“This was an interesting paper. These geckos are hard to find because of their cryptic behaviour and camouflage,” says Lee Grismer, a herpetologist at La Sierra University in California, who was not involved in the study.
Calling this an “incredible find” from northeast India, he says this species is most closely related to a bizarre species of parachute gecko from Mount Popa, an extinct volcano in the middle of the Ayeyarwady Basin in Myanmar. Grismer notes that “their separation by the Chin Hills [Arakan Hills] on the border of Myanmar and India means there should be more to find.”
Gekko mizoramensis is genetically most similar to its sister species, Gekko popaensis, from which it differs by 7–14% sequence divergence along with distinct differences in morphology and colour pattern, the study found. The Arakan Hill range running north to south between the Indian subcontinent and Myanmar may function as a biogeographic barrier separating these two species from each other.
Parachute geckos have fascinating adaptations such as elaborate skin flaps along the head, body, limbs and tail that help in gliding flight. Enlarged skin flaps also enhance camouflage with the tree trunk. Although the mechanism is not clear, Mirza says he has heard that “during the day this lizard remains motionless on tree trunks and tries to move wherever there is a shadow so if there’s sun it keeps moving away from the sun” and “the skin flaps sort of cling to the tree trunk and does not cast a shadow.”
Exploring the hidden species of the northeast
Over the past five years, many reptile species have been discovered from northeast India. Lawngtlai district lies in southern Mizoram, which is part of the Indo-Burma biodiversity hotspot—one of 36 other biodiversity hotspots around the world.
“The study shows how little we know about the lizards of India, especially northeast India,” says Aravind Madhyastha, senior fellow and convenor at Ashoka Trust for Research in Ecology and the Environment (ATREE), who was not a part of this study. The northeast, he notes, has a unique biogeography, and shares many plant and animal species with Southeast Asia and China. “The use of integrated molecular techniques and extensive field surveys will surely yield many more species new to science and also biogeographically interesting species,” adds Madhyastha.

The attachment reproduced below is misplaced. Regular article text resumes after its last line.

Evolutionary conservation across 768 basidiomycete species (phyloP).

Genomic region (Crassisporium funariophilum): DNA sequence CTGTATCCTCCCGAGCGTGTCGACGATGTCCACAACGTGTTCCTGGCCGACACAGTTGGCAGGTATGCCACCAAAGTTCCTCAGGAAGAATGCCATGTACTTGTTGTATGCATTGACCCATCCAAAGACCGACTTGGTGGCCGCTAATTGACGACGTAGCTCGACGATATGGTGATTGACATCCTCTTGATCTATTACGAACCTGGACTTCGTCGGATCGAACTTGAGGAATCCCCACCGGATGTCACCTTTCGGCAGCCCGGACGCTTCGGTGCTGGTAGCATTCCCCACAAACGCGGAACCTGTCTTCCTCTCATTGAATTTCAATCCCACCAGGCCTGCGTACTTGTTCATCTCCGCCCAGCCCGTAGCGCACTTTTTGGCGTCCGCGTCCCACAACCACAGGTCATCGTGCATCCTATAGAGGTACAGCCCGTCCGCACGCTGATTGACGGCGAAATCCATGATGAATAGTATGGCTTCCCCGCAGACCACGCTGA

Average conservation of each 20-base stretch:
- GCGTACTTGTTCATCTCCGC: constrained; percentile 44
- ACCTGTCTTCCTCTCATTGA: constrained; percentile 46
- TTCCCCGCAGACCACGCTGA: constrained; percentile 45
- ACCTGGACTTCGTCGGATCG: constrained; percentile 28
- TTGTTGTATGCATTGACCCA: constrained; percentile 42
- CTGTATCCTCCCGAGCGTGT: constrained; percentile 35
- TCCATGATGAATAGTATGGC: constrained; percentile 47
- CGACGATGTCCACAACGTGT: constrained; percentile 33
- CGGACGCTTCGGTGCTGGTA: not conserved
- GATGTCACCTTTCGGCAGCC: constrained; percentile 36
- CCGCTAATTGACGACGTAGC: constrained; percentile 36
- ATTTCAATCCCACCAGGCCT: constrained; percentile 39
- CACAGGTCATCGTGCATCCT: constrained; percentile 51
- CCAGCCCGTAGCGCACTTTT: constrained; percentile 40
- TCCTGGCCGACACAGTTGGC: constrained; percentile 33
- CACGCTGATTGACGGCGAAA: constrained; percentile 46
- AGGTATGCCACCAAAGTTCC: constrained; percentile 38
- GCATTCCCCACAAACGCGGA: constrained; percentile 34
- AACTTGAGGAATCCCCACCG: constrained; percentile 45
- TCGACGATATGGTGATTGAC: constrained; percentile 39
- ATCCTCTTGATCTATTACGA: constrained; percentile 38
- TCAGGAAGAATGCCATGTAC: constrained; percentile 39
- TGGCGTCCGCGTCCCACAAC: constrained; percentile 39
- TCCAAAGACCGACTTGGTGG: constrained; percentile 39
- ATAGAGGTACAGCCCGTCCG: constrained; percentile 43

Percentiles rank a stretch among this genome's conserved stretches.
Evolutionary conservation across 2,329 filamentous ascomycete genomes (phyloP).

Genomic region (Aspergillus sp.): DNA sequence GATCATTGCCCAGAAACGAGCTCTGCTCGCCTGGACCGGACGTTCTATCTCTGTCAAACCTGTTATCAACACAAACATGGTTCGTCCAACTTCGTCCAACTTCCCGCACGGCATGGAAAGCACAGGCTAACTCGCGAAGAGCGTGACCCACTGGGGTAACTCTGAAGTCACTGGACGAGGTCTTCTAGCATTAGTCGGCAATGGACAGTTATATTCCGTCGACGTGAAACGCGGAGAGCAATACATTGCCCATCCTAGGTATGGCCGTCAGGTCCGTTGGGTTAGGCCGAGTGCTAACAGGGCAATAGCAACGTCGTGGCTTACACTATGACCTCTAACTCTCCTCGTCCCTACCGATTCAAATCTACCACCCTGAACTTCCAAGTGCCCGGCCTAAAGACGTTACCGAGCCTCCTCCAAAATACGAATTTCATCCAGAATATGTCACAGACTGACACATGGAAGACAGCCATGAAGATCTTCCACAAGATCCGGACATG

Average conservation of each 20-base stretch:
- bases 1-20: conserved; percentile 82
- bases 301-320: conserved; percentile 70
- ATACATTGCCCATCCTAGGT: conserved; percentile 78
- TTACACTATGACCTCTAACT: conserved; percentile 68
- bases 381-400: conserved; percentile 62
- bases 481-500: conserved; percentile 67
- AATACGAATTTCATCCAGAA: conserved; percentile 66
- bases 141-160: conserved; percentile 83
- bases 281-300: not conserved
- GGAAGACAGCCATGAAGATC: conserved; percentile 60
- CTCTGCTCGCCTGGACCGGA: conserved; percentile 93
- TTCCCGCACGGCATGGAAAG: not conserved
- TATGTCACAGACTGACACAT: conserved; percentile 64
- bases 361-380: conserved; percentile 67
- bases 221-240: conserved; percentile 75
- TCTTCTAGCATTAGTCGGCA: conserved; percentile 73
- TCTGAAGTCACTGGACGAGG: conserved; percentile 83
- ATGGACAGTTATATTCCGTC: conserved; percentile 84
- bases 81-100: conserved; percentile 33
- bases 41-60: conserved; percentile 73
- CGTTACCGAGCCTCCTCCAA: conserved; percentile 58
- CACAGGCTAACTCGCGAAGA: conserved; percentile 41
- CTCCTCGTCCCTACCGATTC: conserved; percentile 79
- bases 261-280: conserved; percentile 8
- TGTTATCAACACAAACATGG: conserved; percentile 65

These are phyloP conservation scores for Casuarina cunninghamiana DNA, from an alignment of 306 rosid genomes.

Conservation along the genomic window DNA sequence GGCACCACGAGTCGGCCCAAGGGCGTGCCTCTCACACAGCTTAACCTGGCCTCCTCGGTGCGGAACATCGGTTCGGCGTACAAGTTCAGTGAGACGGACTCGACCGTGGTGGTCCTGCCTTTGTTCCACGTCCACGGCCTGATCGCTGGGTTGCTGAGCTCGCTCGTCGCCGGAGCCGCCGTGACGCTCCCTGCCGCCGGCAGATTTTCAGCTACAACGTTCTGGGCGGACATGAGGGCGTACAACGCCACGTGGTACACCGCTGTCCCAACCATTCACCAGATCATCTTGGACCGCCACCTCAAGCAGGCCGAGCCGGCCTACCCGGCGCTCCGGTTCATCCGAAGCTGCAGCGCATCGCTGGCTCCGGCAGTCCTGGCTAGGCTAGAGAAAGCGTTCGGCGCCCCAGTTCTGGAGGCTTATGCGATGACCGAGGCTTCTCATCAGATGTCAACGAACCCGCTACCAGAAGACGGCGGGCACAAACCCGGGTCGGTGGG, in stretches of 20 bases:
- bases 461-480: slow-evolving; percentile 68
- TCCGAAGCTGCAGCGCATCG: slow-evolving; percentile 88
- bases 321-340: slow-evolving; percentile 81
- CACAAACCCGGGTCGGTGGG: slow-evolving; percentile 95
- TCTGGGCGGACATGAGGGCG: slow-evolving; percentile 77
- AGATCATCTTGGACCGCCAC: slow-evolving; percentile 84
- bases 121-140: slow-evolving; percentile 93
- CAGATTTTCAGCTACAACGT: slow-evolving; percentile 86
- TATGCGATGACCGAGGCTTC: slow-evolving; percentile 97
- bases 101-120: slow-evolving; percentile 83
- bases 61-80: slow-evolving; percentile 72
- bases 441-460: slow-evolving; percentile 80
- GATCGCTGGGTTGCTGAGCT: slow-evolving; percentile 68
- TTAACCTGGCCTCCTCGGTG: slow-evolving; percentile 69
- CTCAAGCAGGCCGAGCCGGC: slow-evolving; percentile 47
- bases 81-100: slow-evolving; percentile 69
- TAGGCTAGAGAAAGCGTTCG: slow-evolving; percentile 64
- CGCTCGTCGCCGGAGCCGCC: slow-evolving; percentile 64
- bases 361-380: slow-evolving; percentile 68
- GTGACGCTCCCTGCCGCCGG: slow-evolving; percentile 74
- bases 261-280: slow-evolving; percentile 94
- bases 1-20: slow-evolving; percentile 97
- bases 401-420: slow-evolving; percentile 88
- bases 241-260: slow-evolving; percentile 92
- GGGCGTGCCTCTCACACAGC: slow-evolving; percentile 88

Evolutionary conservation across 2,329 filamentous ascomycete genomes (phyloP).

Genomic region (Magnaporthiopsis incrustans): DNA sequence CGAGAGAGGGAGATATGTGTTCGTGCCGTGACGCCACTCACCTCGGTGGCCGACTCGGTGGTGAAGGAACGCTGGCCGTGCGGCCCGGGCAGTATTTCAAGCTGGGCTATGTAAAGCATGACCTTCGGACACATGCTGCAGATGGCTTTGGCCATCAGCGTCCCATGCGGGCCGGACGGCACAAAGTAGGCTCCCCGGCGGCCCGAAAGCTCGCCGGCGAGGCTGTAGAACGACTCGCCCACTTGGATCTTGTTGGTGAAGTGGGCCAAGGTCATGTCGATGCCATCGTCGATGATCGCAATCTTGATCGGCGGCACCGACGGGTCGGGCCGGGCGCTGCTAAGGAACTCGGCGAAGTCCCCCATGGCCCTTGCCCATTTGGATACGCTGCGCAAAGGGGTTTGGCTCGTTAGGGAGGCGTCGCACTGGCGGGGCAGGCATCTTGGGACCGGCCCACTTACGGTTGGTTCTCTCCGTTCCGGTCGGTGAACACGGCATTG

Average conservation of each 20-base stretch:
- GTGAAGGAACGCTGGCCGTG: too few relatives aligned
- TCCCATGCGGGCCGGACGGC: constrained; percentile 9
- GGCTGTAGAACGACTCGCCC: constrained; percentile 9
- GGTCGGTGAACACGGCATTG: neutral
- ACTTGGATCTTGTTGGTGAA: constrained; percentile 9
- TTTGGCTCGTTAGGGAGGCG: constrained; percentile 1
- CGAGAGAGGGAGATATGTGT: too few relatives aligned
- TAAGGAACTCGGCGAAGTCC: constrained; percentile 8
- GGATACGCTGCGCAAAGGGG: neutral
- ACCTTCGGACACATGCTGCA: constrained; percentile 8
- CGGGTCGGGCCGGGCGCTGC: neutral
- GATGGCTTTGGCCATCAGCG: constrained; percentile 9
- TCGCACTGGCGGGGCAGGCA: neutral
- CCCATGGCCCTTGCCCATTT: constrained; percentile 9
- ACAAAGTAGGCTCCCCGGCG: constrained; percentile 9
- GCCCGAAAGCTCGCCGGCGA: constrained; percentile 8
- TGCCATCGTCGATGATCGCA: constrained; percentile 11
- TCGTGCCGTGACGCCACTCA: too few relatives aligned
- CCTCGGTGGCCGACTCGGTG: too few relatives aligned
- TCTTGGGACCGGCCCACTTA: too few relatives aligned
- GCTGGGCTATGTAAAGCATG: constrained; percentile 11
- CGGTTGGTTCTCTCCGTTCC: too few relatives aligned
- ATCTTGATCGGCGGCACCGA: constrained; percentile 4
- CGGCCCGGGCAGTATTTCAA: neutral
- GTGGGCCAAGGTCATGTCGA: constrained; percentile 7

In June 2019, Mirza and his colleagues spent a one-and-a-half months traveling across the state of Arunachal Pradesh, which led to the discovery of three new snake species (a pit viper, a burrowing snake and a snail-eating snake), two new species of bent-toe geckos and an entirely new skink genus. “This is a lot in just one trip and we are still working on more papers from that one trip,” he says. “The northeast is blessed.”
One of the major threats faced by this new gecko species is collection by humans, says Mirza. Many people have been capturing tokay geckos to sell because of its use in traditional Chinese medicine. As a result, this species has also been collected. “I heard of multiple individuals being confiscated in Siliguri. So Siliguri is north Bengal; imagine this gecko had been captured and taken till there,” he says, adding that researchers do not have data on how many of these animals have been captured.
When people realize they cannot be sold, they release them. “In 2001, it was only known from southern Mizoram. And now if you see, it is more widespread, whether it is the natural distribution or whether it is taken there by humans, we do not know,” says Mirza.
“With more development, we are getting access because the northeast was not accessible in the past,” reveals Mirza. “Even now being very honest, during the monsoon many areas get flooded and are hard to reach so even when we wanted to survey more parts of Arunachal we couldn’t because they were disconnected because of the monsoons.”
In order to better study northeast India, Mirza suggests greater funding opportunities for students who wish to do their master’s or doctoral projects exploring the herpetofaunal diversity of northeast India.
Banner image: A juvenile Gekko mizoramensis. Photo by Lal Muansanga.